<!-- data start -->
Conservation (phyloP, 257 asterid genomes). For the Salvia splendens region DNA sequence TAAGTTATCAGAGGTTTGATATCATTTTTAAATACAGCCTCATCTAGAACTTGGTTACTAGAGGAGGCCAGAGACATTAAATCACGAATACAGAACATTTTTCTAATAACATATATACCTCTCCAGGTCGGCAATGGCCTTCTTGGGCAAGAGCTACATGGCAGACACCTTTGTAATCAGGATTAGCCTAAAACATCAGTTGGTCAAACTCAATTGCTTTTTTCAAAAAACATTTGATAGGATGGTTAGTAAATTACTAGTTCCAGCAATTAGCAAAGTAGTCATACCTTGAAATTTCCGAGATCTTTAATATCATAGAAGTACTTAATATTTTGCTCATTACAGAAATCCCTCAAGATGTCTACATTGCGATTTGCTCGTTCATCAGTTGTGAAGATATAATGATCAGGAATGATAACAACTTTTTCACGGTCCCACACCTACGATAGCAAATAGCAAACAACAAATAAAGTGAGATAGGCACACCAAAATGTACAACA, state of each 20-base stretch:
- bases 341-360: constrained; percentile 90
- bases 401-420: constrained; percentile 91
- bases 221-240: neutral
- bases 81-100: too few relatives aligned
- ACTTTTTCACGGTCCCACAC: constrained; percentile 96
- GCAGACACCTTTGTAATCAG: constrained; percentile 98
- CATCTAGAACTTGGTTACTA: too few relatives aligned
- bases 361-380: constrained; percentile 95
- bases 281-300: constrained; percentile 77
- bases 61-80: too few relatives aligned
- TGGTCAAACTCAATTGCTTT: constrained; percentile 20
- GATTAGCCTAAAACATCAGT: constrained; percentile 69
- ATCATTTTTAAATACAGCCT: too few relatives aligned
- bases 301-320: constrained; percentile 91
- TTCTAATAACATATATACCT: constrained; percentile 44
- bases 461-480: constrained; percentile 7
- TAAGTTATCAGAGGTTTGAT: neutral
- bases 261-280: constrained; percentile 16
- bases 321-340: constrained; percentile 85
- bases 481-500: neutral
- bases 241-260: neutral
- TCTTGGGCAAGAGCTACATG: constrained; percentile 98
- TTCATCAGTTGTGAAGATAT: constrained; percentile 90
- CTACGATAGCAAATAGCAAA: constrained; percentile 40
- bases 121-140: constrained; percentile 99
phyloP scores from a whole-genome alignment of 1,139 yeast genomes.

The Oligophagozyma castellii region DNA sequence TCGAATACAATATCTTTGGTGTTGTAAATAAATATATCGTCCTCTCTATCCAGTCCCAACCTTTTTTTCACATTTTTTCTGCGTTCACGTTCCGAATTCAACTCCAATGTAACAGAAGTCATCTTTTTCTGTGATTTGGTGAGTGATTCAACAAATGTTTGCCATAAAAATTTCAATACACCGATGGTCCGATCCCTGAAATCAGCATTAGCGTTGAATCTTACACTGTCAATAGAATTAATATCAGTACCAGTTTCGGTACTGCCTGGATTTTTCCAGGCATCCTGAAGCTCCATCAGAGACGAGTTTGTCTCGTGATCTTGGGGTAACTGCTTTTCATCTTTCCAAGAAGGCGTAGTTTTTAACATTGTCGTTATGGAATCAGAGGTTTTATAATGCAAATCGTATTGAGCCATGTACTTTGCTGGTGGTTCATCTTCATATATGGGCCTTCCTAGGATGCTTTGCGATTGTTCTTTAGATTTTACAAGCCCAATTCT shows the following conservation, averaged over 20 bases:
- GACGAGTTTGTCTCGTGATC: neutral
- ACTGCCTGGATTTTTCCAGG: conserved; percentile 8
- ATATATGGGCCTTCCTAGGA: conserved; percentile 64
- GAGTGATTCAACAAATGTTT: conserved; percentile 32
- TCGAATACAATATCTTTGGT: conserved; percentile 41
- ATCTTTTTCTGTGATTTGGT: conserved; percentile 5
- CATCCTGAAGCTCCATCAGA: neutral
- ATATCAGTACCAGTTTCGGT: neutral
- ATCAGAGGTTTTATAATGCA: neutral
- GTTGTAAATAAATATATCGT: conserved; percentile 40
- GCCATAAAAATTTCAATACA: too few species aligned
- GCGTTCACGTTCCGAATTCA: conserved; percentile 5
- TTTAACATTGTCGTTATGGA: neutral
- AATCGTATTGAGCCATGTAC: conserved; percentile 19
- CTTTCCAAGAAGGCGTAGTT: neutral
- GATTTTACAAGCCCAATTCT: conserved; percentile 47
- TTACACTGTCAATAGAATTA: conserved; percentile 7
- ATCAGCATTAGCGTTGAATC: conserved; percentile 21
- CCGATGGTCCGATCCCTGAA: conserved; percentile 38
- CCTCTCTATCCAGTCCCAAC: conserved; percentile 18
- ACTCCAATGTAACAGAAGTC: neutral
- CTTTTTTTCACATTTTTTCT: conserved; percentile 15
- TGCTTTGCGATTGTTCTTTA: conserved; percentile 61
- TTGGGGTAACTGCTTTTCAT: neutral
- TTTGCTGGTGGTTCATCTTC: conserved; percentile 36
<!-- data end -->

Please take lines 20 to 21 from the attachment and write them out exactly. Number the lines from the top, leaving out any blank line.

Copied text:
- bases 321-340: constrained; percentile 85
- bases 481-500: neutral